One of the biggest political stories over the weekend was the war of words between Donald Trump and civil rights icon Rep. John Lewis. After Lewis announced he would not attend Trump's inauguration, the president-elect went on multiple Twitter attacks.

Trump on Lewis

During a pre-tapped interview for NBC's "Meet the Press" last Friday, John Lewis told host Chuck Todd that he didn't believe Donald Trump was a "legitimate president" because of reported Russian interference in the election. Due to this, the congressman said he would not be on hand in Washington, D.C.

on Inauguration Day, and that it would be the first ceremony he would miss during his entire time in Congress. Trump went on to lash out at Lewis various times over the weekend, suggesting that the congressman handle is "burning" district back in Georgia. On Tuesday morning, Trump returned to Twitter to continue his attack, as seen on January 17.

"John Lewis said about my inauguration, 'It will be the first one that I've missed.' WRONG (or lie)!" Donald Trump tweeted Tuesday morning.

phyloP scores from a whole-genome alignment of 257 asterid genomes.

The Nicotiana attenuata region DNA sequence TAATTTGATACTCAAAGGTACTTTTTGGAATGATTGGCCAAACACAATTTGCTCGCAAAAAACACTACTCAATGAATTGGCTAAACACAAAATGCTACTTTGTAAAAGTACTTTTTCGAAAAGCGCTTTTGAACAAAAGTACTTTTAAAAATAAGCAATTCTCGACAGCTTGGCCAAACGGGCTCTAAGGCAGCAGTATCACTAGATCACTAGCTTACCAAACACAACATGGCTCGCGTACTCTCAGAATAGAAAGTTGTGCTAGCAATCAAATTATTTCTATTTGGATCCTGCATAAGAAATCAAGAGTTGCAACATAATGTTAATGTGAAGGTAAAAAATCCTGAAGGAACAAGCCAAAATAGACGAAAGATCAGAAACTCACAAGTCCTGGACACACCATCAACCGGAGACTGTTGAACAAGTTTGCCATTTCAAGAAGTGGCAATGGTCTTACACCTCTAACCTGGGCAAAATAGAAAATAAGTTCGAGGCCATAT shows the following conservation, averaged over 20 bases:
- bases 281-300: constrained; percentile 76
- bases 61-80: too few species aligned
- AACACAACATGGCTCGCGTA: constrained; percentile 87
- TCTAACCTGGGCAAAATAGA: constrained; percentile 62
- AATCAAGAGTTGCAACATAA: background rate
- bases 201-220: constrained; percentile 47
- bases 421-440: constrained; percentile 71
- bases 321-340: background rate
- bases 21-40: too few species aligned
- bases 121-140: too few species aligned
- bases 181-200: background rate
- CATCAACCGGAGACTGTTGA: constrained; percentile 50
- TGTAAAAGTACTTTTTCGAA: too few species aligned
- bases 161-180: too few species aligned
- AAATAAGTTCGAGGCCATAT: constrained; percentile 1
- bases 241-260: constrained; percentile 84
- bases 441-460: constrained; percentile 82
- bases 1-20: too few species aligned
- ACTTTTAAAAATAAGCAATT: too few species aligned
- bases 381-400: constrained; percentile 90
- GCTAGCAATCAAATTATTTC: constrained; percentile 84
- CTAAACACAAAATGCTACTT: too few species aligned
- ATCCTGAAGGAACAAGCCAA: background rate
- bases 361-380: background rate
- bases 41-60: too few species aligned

"He boycotted Bush 43 also because he 'thought it would be hypocritical to attend Bush's swearing-in...he doesn't believe Bush is the true elected president," Trump added in a follow-up tweet, before stating, "Sound familiar! WP"

According to The Washington Examiner, Trump's claim of John Lewis not attending the inauguration of George W.

Bush appears to be correct. The paper actually quoted an article from The Washington Post that appears to back-up Trump's tweet, though Lewis has not yet offered an official response. The only public response to Trump given by Lewis was in a fundraising email, where he referenced the previous Twitter attacks, while citing his time spent marching with Martin Luther King Jr.

during the Civil Rights era.

Moving forward

In just three days, the former host of "The Apprentice" will officially become the 45th President of the United States. While Donald Trump and his supporters will be celebrating in Washington, D.C. and around the country, millions of critics will be voicing their opposition, including more than 100,000 protesters who are expected to be on hand in the nation's capital.